The steps CMS intends to take to monitor and evaluate all activities include the following:

 

  • Conduct a program-integrity review.
  • Collect State Program Integrity Assessments (SPIAs) (first national data-collection on state Medicaid program integrity activities).
  • Review the overpayments that each state collects in connection with its filings via the CMS-64 form (a statement of expenditures for which states are entitled to federal reimbursement).

 

“A key to the overall success of the Medicaid RAC program…is to assess effectiveness and efficiencies, identify program vulnerabilities, and implement corrective action when necessary,” CMS says. When auditors uncover these “program vulnerabilities,” states will review and determine whether the problems are individual to the provider or more widespread. In any case, CMS would expect states to issue provider education on how to prevent the billing errors uncovered.

 


 

Avoiding Duplicate Audits

 

How will states and/or CMS ensure coordination and avoid duplication of effort among Medicaid RACs and all of the other auditors in place (including Medicaid integrity contractors [MICs])?

 

According to CMS, states and their Medicaid RACs must coordinate with other entities performing audits, including federal and state law-enforcement agencies such as the following:

 

  • U.S. Department of Justice
  • Federal Bureau of Investigation
  • U.S. Department of Health & Human Services OIG
  • State Medicaid fraud-control units.

 

If a provider is already being investigated by one of the above, the audit by the federal agency takes precedence over the Medicaid RAC’s activity. CMS states that it will issue future guidance on this.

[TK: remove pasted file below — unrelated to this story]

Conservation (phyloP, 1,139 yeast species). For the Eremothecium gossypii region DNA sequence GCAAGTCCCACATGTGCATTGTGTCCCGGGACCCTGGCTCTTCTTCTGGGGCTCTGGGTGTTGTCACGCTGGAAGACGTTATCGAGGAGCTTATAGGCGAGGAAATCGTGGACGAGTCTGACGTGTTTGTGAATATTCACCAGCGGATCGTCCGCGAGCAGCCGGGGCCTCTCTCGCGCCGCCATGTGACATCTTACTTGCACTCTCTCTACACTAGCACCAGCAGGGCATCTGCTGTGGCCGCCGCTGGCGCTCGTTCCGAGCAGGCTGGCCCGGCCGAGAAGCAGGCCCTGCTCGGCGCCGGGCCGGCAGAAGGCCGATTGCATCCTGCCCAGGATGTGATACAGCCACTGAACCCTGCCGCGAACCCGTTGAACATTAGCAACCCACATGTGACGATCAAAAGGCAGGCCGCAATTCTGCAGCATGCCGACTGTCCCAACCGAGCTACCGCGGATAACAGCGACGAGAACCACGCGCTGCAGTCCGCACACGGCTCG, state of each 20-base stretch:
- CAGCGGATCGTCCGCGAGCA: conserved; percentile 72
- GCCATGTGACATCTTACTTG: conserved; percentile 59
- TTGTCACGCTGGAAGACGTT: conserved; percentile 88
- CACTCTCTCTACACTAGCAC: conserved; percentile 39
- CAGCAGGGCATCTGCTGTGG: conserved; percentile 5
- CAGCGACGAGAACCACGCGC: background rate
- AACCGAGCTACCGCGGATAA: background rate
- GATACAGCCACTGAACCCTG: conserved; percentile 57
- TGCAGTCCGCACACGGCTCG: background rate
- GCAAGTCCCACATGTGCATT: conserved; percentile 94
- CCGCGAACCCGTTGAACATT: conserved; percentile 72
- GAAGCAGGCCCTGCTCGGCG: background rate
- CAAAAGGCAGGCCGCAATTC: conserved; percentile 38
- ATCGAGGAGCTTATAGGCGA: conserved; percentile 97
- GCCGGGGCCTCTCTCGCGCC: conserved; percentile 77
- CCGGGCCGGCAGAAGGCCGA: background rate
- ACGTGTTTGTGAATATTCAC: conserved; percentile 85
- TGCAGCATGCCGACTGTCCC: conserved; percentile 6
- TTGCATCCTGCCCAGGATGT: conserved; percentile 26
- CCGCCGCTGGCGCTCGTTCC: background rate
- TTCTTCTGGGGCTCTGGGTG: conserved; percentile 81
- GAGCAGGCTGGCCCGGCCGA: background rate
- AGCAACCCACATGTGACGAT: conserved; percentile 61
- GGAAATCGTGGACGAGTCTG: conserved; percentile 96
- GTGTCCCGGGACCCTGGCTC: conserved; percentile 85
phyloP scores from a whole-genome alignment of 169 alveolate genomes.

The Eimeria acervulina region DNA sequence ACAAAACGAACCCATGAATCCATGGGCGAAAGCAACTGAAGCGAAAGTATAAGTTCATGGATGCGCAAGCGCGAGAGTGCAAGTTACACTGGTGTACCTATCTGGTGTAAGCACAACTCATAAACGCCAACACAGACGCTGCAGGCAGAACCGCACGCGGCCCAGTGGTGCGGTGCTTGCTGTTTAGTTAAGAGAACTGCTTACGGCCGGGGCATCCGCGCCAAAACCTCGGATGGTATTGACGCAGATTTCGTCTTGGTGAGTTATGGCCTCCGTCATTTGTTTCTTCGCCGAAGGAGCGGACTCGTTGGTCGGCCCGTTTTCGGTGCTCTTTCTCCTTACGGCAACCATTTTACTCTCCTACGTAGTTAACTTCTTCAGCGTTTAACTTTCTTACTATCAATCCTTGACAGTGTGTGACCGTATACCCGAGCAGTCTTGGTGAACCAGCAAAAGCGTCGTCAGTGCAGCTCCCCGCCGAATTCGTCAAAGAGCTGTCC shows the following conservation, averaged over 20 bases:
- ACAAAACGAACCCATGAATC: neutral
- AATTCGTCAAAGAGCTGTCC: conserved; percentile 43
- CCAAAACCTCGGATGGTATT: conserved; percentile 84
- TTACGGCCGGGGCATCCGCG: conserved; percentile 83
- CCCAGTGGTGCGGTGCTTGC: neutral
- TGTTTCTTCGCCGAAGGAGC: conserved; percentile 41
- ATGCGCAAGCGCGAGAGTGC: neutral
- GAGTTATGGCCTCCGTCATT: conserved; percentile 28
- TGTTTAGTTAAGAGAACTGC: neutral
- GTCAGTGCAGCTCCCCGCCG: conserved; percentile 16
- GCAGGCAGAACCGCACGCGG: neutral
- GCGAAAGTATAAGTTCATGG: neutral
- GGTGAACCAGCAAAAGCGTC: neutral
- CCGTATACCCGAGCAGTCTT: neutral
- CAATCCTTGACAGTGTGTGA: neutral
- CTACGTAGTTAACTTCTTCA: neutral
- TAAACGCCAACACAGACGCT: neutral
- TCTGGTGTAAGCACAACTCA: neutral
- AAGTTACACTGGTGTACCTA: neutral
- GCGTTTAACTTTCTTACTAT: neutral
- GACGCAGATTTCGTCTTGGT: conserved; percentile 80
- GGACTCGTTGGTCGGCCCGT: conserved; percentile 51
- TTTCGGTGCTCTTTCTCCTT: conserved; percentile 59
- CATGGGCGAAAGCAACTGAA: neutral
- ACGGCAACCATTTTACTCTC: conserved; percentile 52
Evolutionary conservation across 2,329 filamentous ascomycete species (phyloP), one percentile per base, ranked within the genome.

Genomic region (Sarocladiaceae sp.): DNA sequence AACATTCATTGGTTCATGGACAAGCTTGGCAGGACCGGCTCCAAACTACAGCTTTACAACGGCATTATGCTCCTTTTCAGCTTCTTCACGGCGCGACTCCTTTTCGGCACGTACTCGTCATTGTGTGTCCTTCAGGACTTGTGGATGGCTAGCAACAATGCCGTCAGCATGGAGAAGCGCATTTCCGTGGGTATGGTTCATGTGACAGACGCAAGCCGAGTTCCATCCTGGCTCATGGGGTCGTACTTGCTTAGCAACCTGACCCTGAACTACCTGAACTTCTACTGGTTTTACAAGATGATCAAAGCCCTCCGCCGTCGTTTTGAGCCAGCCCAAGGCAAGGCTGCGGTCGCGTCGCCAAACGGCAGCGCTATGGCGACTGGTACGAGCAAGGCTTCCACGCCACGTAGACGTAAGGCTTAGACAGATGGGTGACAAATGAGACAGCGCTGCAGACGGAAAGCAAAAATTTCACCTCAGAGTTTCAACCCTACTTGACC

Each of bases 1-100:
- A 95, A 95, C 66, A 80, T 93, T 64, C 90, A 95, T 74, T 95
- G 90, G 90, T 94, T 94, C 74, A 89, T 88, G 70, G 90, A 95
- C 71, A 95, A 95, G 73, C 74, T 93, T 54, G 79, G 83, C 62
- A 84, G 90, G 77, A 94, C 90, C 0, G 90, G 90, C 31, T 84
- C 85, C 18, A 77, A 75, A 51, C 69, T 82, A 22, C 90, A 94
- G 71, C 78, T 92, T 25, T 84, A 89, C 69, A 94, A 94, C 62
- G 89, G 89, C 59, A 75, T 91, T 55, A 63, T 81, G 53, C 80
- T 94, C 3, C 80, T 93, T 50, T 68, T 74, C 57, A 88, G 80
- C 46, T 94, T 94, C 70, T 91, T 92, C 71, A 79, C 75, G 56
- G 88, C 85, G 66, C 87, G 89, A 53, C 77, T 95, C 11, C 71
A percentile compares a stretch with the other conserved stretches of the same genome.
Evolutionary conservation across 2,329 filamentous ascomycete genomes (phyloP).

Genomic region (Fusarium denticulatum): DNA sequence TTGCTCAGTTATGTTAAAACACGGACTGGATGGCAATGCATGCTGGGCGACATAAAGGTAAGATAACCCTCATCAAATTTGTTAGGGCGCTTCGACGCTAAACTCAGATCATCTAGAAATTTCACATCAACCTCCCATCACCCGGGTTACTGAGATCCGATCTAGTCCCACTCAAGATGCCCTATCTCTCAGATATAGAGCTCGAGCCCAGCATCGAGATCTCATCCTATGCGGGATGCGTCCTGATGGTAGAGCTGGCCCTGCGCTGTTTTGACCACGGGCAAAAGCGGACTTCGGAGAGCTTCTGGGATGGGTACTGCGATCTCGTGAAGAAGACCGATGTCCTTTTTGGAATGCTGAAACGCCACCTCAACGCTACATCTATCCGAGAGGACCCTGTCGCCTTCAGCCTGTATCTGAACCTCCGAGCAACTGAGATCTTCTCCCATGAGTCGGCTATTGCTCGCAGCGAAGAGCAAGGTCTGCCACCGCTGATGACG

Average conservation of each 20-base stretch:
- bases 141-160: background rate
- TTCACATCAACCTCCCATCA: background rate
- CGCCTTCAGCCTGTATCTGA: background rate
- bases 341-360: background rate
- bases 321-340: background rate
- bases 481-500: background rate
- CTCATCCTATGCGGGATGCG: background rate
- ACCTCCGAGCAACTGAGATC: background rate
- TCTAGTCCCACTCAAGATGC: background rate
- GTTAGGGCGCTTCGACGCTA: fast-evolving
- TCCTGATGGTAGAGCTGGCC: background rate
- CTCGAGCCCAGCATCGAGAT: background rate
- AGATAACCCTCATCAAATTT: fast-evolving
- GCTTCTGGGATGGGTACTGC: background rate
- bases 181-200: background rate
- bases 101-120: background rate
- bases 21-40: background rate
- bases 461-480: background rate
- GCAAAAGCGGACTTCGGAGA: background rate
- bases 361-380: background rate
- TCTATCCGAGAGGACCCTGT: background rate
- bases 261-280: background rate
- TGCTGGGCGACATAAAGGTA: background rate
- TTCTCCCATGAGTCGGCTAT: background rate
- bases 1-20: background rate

Provider Preparing

 

On one side of its mouth, CMS says providers won’t have to undertake any major activities to prepare for the Medicaid RACs, but also advises them to do the following:

 

  • Identify a contact point.
  • Be aware of deadlines.
  • Prepare medical records.
  • Become familiar with Medicaid coverage guidelines.
  • Educate staff.

 

MICs vs. Medicaid RACs

 

And the answer to the question asked so often: No, Medicaid RACs do not replace Medicaid integrity contractors (MICs). CMS explains that the National Medicaid Audit Program (MICs) is complementary to the Medicaid RAC program in the following way.

 

RAC programs will address state-specific issues stemming from the specific state’s Medicaid program and will focus on those needs and vulnerabilities. In contrast, MICs are federal auditors that address vulnerabilities on a regional and national basis-trends that probably go undetected by Medicaid RACs.

 

About the Author

 

Janis Oppelt is an editor with Medical Learning, Inc. (MedLearn), a Panacea Healthcare Solutions Company, St. Paul, MN.

 

Contact the Author:

 

joppelt@medlearn.com

 

To comment on this article please go to editor@racmonitor.com

 

Resources

 

CMS’s December 30, 2011 document can be downloaded at https://www.cms.gov/MedicaidIntegrityProgram/downloads/Scanned_document_29-12-2011_13-20-42.pdf